• I understand your confusion, but I am not asking for assistance in searching for the files. Or with Linux, as the files are on a NTFS volume on a usb external drive, attached to a Windows machine. The Linux info is useless to me, and bitcoin is not Linux only anyway. I still need keywords that only a bitcoin techie would know (or be able to find by opening a new and unused bitcoin wallet)), and what size a new bitcoin wallet from 2012 was. I have no idea why anyone wants to try to help me with using Windows or the Windows tools; I do not want or need that at all. – Kilroy Feb 1 '18 at 23:31
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Try searching words fromaccount or timesmart. Wallet.dat is binary, so there should'nt be too many words accessible, but these should.

  • No luck. I may try downloading the bitcoin core from 2012 and opening the wallet that comes with it in notepad, that will show me what windows sees for code and other strings inside the wallet. Then search for some of those strings. And/or trying using Agent Ransack to search in Windows, as Windows explorer isn’t so hot. – Kilroy Jan 31 '18 at 20:11
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Where this file is should be easy to find if it was only an extension rename.

If you recovered the directory structure also check the default Linux directory. ~/.bitcoin/

The original wallet.dat will be in the parent directory of the blockchain files seach for "blk00000.dat" to find that dir.

If just the extention was changed as you said, index the drive and search for wallet*.* using Windows explorer.

The wallet.dat file shouldn't be very large, only 1,390 kb for a wallet with 4 keys or so.

If the directory structure was lost and you have all these files in one directory. You can try to use Windows indexing further. Rename all the recovered files to have a .txt extention. From cmd window "ren *.* *.*.txt" that will preserve the old extention but also give it a .txt extention like "notepad.exe.txt" Then you can allow Windows to index all the content easily. And here's the gold. Search for "keymeta!" inside the files, your wallet.dat will have 100s of uses of this string.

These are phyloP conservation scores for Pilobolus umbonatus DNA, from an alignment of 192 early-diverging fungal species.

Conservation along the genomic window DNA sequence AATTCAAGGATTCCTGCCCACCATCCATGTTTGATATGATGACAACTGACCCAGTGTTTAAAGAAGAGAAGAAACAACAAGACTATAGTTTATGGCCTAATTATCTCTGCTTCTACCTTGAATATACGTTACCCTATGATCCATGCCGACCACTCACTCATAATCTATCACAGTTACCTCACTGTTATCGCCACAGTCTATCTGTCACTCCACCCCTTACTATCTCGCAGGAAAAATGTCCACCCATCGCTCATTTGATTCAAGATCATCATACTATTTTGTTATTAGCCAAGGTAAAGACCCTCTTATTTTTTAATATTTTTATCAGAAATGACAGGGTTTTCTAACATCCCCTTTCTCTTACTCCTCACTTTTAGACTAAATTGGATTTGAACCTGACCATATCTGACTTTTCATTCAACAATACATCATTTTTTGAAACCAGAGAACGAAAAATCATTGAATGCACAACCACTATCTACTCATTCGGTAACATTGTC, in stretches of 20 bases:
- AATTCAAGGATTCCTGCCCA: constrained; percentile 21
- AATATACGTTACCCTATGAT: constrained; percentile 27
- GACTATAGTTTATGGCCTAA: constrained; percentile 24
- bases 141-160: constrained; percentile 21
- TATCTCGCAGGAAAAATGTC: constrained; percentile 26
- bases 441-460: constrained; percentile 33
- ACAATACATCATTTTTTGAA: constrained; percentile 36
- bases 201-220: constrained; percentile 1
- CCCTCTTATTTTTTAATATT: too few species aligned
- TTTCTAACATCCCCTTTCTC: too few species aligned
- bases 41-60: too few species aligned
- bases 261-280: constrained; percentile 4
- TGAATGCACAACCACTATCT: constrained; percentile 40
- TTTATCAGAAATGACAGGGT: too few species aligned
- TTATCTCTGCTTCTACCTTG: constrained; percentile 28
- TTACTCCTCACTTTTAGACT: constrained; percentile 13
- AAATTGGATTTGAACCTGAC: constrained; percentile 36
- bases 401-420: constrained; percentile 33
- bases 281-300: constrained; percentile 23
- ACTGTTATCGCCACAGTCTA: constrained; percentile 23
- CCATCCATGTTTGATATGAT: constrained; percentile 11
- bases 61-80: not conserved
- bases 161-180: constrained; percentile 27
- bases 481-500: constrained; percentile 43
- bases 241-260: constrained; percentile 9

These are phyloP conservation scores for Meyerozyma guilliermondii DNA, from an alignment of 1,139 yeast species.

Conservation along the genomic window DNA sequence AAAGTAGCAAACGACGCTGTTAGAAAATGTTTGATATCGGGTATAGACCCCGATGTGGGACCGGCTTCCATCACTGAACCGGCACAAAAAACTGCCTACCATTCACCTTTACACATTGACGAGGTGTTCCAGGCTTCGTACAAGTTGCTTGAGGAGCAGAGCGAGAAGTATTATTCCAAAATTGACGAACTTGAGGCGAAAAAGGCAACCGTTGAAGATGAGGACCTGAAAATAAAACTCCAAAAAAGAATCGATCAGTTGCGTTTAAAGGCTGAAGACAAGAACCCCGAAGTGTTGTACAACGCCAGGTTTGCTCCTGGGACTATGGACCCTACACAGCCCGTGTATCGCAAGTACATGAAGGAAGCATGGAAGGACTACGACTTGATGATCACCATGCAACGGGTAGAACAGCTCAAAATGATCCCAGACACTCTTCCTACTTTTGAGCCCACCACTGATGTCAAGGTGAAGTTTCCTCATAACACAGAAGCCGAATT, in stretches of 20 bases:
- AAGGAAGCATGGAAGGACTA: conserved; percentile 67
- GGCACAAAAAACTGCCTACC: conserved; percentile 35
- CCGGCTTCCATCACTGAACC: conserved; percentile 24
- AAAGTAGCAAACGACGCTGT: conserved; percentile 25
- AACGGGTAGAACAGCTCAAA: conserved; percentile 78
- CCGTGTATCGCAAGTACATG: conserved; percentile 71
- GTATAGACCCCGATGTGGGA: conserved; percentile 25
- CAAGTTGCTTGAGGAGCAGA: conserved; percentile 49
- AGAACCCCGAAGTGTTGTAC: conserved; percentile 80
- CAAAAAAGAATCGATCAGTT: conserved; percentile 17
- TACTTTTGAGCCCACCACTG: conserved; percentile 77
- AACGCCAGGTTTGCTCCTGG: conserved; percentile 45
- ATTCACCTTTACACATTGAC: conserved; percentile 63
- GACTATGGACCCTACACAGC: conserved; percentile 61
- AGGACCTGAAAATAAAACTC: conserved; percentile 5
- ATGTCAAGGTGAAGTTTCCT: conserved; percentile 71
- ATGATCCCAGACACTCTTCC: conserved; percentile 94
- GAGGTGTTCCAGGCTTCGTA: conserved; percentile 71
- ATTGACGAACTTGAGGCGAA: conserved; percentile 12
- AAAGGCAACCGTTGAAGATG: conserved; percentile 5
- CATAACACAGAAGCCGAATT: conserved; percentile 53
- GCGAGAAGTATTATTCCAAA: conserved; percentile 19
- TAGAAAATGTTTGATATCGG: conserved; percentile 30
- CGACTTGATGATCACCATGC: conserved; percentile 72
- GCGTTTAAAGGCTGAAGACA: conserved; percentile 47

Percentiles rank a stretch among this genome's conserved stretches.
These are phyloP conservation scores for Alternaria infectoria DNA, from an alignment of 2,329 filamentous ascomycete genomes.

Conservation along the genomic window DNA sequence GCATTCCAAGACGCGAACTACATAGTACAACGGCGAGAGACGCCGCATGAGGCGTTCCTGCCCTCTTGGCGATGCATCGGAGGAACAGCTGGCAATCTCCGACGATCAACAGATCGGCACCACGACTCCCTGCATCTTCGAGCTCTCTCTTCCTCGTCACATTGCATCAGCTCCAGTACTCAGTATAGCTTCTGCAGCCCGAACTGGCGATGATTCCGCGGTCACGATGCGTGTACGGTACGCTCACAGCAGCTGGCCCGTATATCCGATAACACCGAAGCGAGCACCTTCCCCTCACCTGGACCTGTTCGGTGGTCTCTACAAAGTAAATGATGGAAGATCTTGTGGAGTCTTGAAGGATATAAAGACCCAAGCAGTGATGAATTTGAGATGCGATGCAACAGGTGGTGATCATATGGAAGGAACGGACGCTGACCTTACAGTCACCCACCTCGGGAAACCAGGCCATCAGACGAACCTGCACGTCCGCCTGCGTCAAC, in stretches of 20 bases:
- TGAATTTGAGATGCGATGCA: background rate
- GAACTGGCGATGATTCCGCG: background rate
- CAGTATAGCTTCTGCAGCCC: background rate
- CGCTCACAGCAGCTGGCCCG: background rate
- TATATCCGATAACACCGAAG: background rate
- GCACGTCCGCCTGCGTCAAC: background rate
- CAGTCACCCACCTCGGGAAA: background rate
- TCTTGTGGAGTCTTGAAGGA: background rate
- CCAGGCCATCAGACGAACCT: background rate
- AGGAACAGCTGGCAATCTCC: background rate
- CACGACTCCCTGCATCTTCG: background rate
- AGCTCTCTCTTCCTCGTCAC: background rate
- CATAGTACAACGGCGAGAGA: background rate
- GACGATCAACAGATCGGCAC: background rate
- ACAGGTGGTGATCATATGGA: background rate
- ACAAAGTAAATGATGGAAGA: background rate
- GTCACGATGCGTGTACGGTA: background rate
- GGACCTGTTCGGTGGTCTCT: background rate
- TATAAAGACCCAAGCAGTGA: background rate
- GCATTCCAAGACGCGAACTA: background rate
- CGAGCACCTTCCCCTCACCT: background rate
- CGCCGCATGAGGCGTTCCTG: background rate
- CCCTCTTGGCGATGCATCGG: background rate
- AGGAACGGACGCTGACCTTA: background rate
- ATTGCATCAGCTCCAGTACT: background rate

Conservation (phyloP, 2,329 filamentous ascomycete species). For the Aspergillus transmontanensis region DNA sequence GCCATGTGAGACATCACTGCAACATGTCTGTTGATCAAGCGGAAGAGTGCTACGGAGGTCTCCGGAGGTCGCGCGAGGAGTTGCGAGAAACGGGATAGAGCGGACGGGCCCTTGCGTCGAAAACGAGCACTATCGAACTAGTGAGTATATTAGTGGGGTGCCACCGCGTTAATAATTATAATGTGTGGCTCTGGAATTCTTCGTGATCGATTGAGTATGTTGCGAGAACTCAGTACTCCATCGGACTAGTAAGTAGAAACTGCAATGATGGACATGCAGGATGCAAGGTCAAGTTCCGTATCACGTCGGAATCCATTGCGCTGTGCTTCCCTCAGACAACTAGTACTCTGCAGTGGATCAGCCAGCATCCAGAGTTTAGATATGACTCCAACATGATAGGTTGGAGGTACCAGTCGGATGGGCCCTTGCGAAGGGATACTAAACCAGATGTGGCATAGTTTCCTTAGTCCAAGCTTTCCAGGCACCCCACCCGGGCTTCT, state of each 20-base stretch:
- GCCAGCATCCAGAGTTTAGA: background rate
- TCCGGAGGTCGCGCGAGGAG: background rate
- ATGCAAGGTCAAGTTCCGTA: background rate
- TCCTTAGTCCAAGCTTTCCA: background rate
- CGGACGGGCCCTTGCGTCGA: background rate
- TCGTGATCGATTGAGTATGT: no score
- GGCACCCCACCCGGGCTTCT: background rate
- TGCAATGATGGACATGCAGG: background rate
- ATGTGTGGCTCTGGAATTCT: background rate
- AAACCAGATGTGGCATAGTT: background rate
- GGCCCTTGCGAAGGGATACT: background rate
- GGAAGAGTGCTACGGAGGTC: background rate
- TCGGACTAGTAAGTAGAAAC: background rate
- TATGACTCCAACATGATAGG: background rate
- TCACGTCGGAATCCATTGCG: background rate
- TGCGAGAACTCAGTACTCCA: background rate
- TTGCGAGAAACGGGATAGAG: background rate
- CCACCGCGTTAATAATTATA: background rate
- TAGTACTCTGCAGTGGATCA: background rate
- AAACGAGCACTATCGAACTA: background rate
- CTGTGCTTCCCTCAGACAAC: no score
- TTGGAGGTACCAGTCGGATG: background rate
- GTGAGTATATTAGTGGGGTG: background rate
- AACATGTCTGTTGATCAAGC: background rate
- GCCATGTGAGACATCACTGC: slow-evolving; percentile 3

Hope this helps. If you cash in share the wealth. Tips appreciated. :-) 13aRZ2u3Wzim5vjDpVaxQFP4v6ESn5hH5E

  • I’m pretty sure the wallet file was moved, it certainly isn’t named wallet or .dat as the user was trying to hide it and renamed it. It’s only one bitcoin and in 2012 was not a big amount. But the “keymetal” is golden for me, and the size helps a lot too, as there’s a huge amount of files under 1,000 kb in over 450 gigs. Thank you very much! – Kilroy Feb 2 '18 at 0:07
  • I would definitely narrow the file size to search to 1k to 25k size. Also a lot of that file space may be the blockchain files, blk*.dat files of 131mb each in 2012 probably about 5g worth. Those could be moved out of the search. What ever you do, if you decide to bulk rename / delete etc. Back up first. – Evil Zymurgist Feb 2 '18 at 0:16
  • I’ve only been searching for files over 50k, I saw in my research that an empty wallet was over 96k. I will run those again to include 1k and larger. There were 10 bitcoins originally and even with only one left I have the impression that wallets get larger with every transaction so I will set the upper limit mit high. I usually start the searches just before bed as they are long and the computer doesn’t care if I am asleep. I am going to find that wallet! Thanks again. – Kilroy Feb 2 '18 at 0:51
  • @Kilroy indeed a wallet with a lot of transactions can get to a few mb. But a new wallet is only 1kb or so. – Evil Zymurgist Feb 2 '18 at 0:57